China claims its new rocket engines have two times more thrust than NASA's Orion

China and Russia aim to build a lunar orbital station and send astronauts to the moon before 2030.
Chris Young
A Long March 5 rocket.
A Long March 5 rocket.

Source: CNSA 

China continues to make progress in its ambitions as a world leader in space technologies.

The China Aerospace Science and Technology Corporation (CASTC) claimed on Tuesday, September 6, that a ground test for its latest rocket engine was a "complete success."

The South China Morning Post claims the new engine is twice as powerful as the engine NASA is using in its Artemis I mission to the moon, though it is referring to the RL10 engine used to boost the Orion spacecraft once in orbit rather than the four RS-25s on the core stage that will help lift NASA's Space Launch System (SLS) to orbit.

The 'world's largest closed expander cycle engine test run'

The engine will produce a 25-ton-force, according to the report, and it will be used on China's Long March 9 rockets to propel astronauts to the moon. China's Long March rockets are a family of non-reusable rockets named after an event that occurred during the Chinese Civil War in 1934.

CASTC claimed the test, which took place Monday, September 5, is "the world's largest closed expander cycle engine test run" and a major breakthrough for the space industry.

Closed expander cycle rocket engines have great potential for spaceflight, though manufacturers have so far faced issues with scaling the engines. They use waste heat to convert a small amount of liquid hydrogen fuel into high-pressure gas. This makes the turbines raise the pressure of hydrogen and oxygen in the fuel pumps. The gas then enters the top of the combustion chamber and is used as fuel, reducing the requirement for extra gas and making the engines more efficient.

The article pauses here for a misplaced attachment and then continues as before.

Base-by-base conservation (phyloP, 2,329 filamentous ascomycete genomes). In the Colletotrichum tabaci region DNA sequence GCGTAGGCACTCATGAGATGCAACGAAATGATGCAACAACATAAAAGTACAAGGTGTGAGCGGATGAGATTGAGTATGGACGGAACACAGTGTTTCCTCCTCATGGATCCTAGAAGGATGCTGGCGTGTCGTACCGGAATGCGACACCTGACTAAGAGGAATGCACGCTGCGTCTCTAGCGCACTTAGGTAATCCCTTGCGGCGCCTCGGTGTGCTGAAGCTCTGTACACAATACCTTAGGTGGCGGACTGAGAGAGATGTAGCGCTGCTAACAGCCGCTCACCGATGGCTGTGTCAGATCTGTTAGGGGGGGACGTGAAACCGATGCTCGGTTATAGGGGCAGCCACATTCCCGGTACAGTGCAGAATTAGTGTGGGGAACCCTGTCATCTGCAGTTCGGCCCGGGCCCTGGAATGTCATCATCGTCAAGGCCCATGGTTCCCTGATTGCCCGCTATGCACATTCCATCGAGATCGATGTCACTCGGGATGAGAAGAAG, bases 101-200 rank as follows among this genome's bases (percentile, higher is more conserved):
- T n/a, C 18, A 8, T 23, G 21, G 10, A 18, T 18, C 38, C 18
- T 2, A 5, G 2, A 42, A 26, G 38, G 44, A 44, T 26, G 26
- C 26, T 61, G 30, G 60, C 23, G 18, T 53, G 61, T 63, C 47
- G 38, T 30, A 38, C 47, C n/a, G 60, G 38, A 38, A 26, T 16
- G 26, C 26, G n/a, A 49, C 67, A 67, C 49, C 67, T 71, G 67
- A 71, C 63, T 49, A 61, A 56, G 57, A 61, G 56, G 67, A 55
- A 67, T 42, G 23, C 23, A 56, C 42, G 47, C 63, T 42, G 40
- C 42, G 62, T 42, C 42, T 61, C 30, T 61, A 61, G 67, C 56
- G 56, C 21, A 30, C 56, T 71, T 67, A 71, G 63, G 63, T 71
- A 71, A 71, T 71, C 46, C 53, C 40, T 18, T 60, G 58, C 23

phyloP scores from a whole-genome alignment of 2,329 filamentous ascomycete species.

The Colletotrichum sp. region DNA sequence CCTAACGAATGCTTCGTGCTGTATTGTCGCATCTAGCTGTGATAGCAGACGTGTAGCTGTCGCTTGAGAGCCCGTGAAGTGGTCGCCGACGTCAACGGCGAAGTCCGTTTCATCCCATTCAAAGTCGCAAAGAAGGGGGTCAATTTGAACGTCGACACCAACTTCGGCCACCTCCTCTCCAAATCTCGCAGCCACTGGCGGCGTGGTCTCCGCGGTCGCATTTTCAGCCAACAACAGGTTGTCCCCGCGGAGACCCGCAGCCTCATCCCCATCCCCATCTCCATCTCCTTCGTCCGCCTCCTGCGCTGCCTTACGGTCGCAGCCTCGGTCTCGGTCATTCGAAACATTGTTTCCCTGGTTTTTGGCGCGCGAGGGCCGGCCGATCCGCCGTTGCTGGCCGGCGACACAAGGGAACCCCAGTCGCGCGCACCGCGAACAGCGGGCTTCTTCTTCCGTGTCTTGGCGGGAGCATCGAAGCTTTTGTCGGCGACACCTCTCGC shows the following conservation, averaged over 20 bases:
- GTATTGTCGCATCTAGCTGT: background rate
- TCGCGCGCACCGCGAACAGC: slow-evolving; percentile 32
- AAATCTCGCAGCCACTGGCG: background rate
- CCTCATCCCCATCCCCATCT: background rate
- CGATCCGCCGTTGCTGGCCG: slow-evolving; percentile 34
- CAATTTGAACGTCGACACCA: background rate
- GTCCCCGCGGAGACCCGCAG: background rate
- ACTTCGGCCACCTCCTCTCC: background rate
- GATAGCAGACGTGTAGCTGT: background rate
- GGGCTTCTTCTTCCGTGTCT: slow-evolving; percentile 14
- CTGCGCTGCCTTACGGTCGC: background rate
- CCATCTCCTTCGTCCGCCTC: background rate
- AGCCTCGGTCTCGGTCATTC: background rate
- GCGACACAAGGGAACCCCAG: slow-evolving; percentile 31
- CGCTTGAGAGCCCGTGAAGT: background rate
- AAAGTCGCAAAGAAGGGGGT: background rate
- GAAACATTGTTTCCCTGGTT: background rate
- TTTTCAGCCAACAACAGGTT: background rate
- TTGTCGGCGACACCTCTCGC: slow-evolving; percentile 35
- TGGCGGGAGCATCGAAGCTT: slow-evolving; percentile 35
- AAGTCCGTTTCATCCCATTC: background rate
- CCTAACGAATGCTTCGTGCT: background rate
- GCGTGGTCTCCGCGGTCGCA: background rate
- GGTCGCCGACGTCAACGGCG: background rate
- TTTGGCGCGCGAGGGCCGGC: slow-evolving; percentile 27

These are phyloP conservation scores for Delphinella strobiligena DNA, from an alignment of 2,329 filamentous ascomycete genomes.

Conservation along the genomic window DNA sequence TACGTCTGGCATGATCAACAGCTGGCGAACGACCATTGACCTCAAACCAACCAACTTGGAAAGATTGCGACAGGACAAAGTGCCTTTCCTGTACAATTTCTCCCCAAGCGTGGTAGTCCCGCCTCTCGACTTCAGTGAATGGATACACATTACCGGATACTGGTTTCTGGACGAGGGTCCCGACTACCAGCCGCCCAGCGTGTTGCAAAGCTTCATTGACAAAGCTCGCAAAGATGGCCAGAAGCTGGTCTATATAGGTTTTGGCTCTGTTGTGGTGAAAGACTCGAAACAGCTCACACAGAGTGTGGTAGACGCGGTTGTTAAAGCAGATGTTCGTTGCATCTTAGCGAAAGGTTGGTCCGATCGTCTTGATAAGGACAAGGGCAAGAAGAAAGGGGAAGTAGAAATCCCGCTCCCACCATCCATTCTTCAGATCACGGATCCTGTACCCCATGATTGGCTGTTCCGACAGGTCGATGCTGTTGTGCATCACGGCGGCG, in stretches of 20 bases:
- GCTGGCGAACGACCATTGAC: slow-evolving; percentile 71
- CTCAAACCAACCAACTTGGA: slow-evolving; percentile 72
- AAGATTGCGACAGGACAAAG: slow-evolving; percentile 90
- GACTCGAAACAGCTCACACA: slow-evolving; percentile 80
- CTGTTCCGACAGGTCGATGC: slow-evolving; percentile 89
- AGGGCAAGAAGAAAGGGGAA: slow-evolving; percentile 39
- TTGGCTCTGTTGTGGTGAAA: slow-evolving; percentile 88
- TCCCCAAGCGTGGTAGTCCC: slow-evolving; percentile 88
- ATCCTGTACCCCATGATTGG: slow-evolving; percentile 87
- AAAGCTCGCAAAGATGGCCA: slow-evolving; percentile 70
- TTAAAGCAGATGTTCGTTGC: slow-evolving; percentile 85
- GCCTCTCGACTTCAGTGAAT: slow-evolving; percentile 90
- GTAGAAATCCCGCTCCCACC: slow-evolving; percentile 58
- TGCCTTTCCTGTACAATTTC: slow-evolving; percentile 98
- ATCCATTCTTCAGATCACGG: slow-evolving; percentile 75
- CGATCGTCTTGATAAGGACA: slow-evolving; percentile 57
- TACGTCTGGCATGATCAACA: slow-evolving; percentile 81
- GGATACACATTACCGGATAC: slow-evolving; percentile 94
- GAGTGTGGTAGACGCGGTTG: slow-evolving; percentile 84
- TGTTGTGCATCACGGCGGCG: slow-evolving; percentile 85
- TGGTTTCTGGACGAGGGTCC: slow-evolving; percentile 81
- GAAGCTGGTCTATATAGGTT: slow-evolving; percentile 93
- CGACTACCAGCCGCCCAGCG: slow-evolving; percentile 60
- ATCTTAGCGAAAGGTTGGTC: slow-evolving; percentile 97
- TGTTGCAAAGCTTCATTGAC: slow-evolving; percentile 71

China and Russia aim for the moon

China and Russia have teamed up to build their own lunar orbital station after Russia opted out of joining NASA's lunar Gateway program last year. They both aim to get astronauts on the moon before 2030. Russia also recently announced it would ditch the International Space Station after it meets its current contractual obligations.

Though Russia and China will continue to work together on their space endeavors, the former is increasingly losing partners, having broken ties with NASA and the European Space Agency, citing sanctions levied against its aerospace industry following the Russian invasion of Ukraine.

NASA, meanwhile, is working on getting SLS to orbit for its Artemis I mission. That uncrewed mission will send the space agency's Orion spacecraft around the moon and back. Artemis II will then carry out the same journey with astronauts aboard, and Artemis III will send humans back to the lunar surface. NASA is currently aiming to carry out its Artemis III mission by 2025, though that is dependent on the success of the missions that come before. At the time of writing, NASA has scrubbed two Artemis I launch attempts, and SLS is unlikely to launch before October.

Add Interesting Engineering to your Google News feed.
Add Interesting Engineering to your Google News feed.
message circleSHOW COMMENT (1)chevron
Job Board